Those concerns were born of the brutal assault by Paul Pelosi, the 82-year-old husband of House Speaker Nancy Pelosi, on Friday at the couple’s San Francisco home. The suspect, 42-year-old David DePape, who trolled online far-right conspiracy theories, attacked Paul Pelosi with a hammer, fracturing his skull. Authorities said he told police he intended to hold the spokeswoman hostage and break her knees in the process.

Elon Musk, the controversial new owner of Twitter, boosted conspiracy theories from the darkest corners of the internet about the attack, posting a fake account to his nearly 113 million followers that suggested the attacker and victim knew each other.

The attack also came amid renewed concerns about anti-Jewish violence and discrimination after celebrities Ye, better known as Kanye West, and Kyrie Irving each advocated and disseminated anti-Semitic views.

According to polls, however, voters seem much more focused on other issues. And Republicans, in particular, feel that every time Democrats talk about abstract issues like threats to democracy, they are ceding the more important economic terrain for elections to them.

“The number one thing to do now with any closing argument is to focus on the fundamentals, and that’s the economy,” said Kevin Madden, senior adviser to Republican Mitt Romney on the 2012 presidential campaign. “I don’t want to trivialize it, but ‘threats to democracy’ are much harder to grasp for the average swing voter right now. People don’t vote on it.”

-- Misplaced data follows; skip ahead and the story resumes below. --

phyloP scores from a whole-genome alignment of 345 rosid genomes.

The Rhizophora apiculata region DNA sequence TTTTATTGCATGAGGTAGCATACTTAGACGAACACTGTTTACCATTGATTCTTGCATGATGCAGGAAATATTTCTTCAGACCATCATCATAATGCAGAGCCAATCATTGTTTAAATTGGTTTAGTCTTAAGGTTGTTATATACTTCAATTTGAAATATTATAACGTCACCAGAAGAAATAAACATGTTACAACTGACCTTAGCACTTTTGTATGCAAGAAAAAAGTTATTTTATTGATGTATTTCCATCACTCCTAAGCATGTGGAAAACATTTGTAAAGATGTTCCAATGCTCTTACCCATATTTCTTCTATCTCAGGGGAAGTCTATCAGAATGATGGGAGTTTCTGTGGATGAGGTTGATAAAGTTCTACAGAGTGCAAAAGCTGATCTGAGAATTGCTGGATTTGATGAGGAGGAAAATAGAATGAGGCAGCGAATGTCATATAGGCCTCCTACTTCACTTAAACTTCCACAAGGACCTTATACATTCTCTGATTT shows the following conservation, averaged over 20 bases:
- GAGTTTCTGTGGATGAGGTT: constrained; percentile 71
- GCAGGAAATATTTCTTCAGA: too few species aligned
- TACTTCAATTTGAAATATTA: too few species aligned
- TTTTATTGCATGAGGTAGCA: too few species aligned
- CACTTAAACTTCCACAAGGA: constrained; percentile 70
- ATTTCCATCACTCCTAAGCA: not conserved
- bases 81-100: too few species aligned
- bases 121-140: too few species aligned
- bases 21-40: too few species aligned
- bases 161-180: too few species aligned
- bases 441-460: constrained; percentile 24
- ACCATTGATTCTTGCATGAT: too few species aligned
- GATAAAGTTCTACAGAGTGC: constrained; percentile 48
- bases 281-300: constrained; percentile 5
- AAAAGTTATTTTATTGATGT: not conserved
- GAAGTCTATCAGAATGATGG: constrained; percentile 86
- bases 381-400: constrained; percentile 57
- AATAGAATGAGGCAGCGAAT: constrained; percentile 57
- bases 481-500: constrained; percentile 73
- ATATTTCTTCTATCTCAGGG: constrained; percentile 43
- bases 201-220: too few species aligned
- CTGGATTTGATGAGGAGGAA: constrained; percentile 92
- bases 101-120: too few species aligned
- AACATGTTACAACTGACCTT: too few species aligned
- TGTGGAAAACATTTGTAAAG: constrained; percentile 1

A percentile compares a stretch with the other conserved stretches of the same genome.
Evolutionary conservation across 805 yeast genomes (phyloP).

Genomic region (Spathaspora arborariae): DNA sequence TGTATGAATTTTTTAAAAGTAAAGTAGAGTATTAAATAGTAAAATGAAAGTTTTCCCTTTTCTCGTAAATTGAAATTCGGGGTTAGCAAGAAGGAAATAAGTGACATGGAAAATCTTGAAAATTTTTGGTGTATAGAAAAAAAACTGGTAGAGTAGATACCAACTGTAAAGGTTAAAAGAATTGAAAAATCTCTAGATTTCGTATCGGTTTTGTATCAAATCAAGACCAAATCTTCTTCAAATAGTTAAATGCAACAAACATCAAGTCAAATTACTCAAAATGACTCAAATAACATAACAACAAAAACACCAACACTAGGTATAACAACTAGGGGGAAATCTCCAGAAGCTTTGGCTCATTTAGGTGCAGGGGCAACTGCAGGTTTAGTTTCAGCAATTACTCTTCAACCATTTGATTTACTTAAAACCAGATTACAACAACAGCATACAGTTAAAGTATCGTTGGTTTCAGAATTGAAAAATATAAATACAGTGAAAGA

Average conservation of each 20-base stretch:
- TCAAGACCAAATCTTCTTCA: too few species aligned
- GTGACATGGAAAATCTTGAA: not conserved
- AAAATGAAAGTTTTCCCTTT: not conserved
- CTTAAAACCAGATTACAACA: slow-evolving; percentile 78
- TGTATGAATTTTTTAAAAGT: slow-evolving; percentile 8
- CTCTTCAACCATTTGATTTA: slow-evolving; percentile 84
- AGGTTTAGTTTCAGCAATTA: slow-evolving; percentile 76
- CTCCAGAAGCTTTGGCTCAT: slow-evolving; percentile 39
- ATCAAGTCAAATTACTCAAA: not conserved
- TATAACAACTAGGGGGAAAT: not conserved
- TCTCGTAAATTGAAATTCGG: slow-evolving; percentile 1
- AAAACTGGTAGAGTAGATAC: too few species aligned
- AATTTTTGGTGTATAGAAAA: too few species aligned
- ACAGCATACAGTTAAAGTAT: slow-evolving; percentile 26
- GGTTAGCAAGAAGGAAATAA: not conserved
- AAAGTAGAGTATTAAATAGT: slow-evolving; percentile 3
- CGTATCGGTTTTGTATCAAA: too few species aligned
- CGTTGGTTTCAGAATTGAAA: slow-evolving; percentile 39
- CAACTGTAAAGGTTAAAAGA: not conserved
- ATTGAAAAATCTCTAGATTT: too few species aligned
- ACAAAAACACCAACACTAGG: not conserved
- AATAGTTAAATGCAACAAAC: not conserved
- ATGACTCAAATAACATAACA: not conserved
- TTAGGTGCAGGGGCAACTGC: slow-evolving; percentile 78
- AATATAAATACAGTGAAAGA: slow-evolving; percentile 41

Biden has previously grappled with extremism and the resulting violence.

His decision to run for president came after a clash between white supremacists and anti-racist counter-protesters in Charlottesville, Virginia. And he has repeatedly called out radical elements of the Republican Party — he has called them “extreme MAGA” — notably during a fiery speech in Philadelphia in September.

White House officials have advised the President not to talk about Musk. The men have had feuds before over auto unions, electric vehicles and taxes. But Biden hasn’t weighed in on Musk’s takeover of Twitter, and advisers believe it would do little good. The President has condemned the recent rise in anti-Semitism and called on Republicans to breathe life into conspiracy theories by slandering Pelosi and denying the results of the 2020 election.

“You can’t condemn the violence unless you condemn the people who keep arguing that the election wasn’t real, that it’s being stolen, that all of the — all of the malarkey that’s out there promoting democracy undermine,” Biden said Saturday.

But broad condemnation doesn’t always lead to voting problems. And as Biden travels across the country, aides are keeping an eye on local media coverage pulling his stops. For now, the focus remains on emphasizing economic issues as Democrats seek to hold on to at least one congressional body and several key state houses.

White House spokesman Andrew Bates said Biden would continue to warn “that the congressional Republican agenda would exacerbate inflation and raise costs for middle-class families to provide tax benefits for wealthy special interests, which has made headlines nationwide.” .